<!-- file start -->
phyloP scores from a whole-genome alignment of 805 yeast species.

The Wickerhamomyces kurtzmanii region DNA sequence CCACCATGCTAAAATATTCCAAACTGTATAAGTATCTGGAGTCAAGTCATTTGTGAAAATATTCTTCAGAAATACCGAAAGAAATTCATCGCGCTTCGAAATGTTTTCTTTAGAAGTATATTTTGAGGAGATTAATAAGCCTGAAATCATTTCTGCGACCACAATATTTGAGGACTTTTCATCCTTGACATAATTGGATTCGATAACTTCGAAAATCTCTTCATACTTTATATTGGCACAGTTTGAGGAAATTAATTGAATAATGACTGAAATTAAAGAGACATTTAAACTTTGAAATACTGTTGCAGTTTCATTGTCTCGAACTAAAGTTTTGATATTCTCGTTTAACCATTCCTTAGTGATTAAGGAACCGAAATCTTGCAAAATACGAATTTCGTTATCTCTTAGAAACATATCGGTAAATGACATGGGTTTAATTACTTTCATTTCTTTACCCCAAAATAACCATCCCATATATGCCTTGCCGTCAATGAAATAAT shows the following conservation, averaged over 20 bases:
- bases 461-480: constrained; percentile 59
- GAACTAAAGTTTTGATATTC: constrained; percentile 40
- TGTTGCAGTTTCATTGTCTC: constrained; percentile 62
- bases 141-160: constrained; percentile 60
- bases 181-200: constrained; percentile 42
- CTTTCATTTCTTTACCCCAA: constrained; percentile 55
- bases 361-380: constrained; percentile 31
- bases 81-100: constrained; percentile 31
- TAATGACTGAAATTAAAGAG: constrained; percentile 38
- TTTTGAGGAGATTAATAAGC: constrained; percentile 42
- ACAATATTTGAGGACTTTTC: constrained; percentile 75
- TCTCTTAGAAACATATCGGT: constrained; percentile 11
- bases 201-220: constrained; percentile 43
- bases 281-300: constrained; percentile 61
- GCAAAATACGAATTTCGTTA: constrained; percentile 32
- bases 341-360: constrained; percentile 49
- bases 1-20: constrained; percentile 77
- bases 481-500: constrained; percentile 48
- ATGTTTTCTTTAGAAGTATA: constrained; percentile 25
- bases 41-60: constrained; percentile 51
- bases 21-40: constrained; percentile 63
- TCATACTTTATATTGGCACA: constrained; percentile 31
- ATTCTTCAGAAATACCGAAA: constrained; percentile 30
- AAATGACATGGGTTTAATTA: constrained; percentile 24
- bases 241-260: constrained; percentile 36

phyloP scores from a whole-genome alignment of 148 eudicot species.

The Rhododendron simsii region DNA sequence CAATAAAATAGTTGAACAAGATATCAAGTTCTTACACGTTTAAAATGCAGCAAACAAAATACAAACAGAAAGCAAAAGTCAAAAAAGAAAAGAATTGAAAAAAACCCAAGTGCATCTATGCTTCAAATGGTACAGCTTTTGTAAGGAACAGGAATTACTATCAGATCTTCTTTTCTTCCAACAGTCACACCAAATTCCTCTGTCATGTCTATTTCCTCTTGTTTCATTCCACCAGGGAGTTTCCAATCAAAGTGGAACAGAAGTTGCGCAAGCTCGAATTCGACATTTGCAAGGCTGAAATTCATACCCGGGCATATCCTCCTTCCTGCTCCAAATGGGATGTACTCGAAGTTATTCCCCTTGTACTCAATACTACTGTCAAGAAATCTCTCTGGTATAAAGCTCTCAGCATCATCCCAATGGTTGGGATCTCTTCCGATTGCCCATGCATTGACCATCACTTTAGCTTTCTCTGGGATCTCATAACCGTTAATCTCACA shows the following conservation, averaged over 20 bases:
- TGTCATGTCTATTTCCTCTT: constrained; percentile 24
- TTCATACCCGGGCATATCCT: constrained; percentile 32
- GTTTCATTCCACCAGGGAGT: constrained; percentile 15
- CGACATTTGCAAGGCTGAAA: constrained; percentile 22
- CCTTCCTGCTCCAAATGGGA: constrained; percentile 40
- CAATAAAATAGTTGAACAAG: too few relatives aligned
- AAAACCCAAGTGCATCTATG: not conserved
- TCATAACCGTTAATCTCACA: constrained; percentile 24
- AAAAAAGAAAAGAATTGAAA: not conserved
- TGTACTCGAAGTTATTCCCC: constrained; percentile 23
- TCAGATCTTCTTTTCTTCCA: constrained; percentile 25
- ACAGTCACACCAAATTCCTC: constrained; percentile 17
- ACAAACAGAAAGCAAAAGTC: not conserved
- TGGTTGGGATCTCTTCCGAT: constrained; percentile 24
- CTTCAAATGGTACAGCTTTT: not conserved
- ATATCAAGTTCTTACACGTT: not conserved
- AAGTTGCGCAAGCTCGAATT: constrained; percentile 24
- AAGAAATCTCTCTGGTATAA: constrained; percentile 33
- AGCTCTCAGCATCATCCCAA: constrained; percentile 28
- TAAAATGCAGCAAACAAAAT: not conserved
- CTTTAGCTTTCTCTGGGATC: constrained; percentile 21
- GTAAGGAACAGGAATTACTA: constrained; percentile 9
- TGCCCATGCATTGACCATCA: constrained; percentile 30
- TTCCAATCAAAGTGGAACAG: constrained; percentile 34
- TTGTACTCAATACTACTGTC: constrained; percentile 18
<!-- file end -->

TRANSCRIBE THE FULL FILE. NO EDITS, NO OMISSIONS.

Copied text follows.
phyloP scores from a whole-genome alignment of 805 yeast species.

The Wickerhamomyces kurtzmanii region DNA sequence CCACCATGCTAAAATATTCCAAACTGTATAAGTATCTGGAGTCAAGTCATTTGTGAAAATATTCTTCAGAAATACCGAAAGAAATTCATCGCGCTTCGAAATGTTTTCTTTAGAAGTATATTTTGAGGAGATTAATAAGCCTGAAATCATTTCTGCGACCACAATATTTGAGGACTTTTCATCCTTGACATAATTGGATTCGATAACTTCGAAAATCTCTTCATACTTTATATTGGCACAGTTTGAGGAAATTAATTGAATAATGACTGAAATTAAAGAGACATTTAAACTTTGAAATACTGTTGCAGTTTCATTGTCTCGAACTAAAGTTTTGATATTCTCGTTTAACCATTCCTTAGTGATTAAGGAACCGAAATCTTGCAAAATACGAATTTCGTTATCTCTTAGAAACATATCGGTAAATGACATGGGTTTAATTACTTTCATTTCTTTACCCCAAAATAACCATCCCATATATGCCTTGCCGTCAATGAAATAAT shows the following conservation, averaged over 20 bases:
- bases 461-480: constrained; percentile 59
- GAACTAAAGTTTTGATATTC: constrained; percentile 40
- TGTTGCAGTTTCATTGTCTC: constrained; percentile 62
- bases 141-160: constrained; percentile 60
- bases 181-200: constrained; percentile 42
- CTTTCATTTCTTTACCCCAA: constrained; percentile 55
- bases 361-380: constrained; percentile 31
- bases 81-100: constrained; percentile 31
- TAATGACTGAAATTAAAGAG: constrained; percentile 38
- TTTTGAGGAGATTAATAAGC: constrained; percentile 42
- ACAATATTTGAGGACTTTTC: constrained; percentile 75
- TCTCTTAGAAACATATCGGT: constrained; percentile 11
- bases 201-220: constrained; percentile 43
- bases 281-300: constrained; percentile 61
- GCAAAATACGAATTTCGTTA: constrained; percentile 32
- bases 341-360: constrained; percentile 49
- bases 1-20: constrained; percentile 77
- bases 481-500: constrained; percentile 48
- ATGTTTTCTTTAGAAGTATA: constrained; percentile 25
- bases 41-60: constrained; percentile 51
- bases 21-40: constrained; percentile 63
- TCATACTTTATATTGGCACA: constrained; percentile 31
- ATTCTTCAGAAATACCGAAA: constrained; percentile 30
- AAATGACATGGGTTTAATTA: constrained; percentile 24
- bases 241-260: constrained; percentile 36

phyloP scores from a whole-genome alignment of 148 eudicot species.

The Rhododendron simsii region DNA sequence CAATAAAATAGTTGAACAAGATATCAAGTTCTTACACGTTTAAAATGCAGCAAACAAAATACAAACAGAAAGCAAAAGTCAAAAAAGAAAAGAATTGAAAAAAACCCAAGTGCATCTATGCTTCAAATGGTACAGCTTTTGTAAGGAACAGGAATTACTATCAGATCTTCTTTTCTTCCAACAGTCACACCAAATTCCTCTGTCATGTCTATTTCCTCTTGTTTCATTCCACCAGGGAGTTTCCAATCAAAGTGGAACAGAAGTTGCGCAAGCTCGAATTCGACATTTGCAAGGCTGAAATTCATACCCGGGCATATCCTCCTTCCTGCTCCAAATGGGATGTACTCGAAGTTATTCCCCTTGTACTCAATACTACTGTCAAGAAATCTCTCTGGTATAAAGCTCTCAGCATCATCCCAATGGTTGGGATCTCTTCCGATTGCCCATGCATTGACCATCACTTTAGCTTTCTCTGGGATCTCATAACCGTTAATCTCACA shows the following conservation, averaged over 20 bases:
- TGTCATGTCTATTTCCTCTT: constrained; percentile 24
- TTCATACCCGGGCATATCCT: constrained; percentile 32
- GTTTCATTCCACCAGGGAGT: constrained; percentile 15
- CGACATTTGCAAGGCTGAAA: constrained; percentile 22
- CCTTCCTGCTCCAAATGGGA: constrained; percentile 40
- CAATAAAATAGTTGAACAAG: too few relatives aligned
- AAAACCCAAGTGCATCTATG: not conserved
- TCATAACCGTTAATCTCACA: constrained; percentile 24
- AAAAAAGAAAAGAATTGAAA: not conserved
- TGTACTCGAAGTTATTCCCC: constrained; percentile 23
- TCAGATCTTCTTTTCTTCCA: constrained; percentile 25
- ACAGTCACACCAAATTCCTC: constrained; percentile 17
- ACAAACAGAAAGCAAAAGTC: not conserved
- TGGTTGGGATCTCTTCCGAT: constrained; percentile 24
- CTTCAAATGGTACAGCTTTT: not conserved
- ATATCAAGTTCTTACACGTT: not conserved
- AAGTTGCGCAAGCTCGAATT: constrained; percentile 24
- AAGAAATCTCTCTGGTATAA: constrained; percentile 33
- AGCTCTCAGCATCATCCCAA: constrained; percentile 28
- TAAAATGCAGCAAACAAAAT: not conserved
- CTTTAGCTTTCTCTGGGATC: constrained; percentile 21
- GTAAGGAACAGGAATTACTA: constrained; percentile 9
- TGCCCATGCATTGACCATCA: constrained; percentile 30
- TTCCAATCAAAGTGGAACAG: constrained; percentile 34
- TTGTACTCAATACTACTGTC: constrained; percentile 18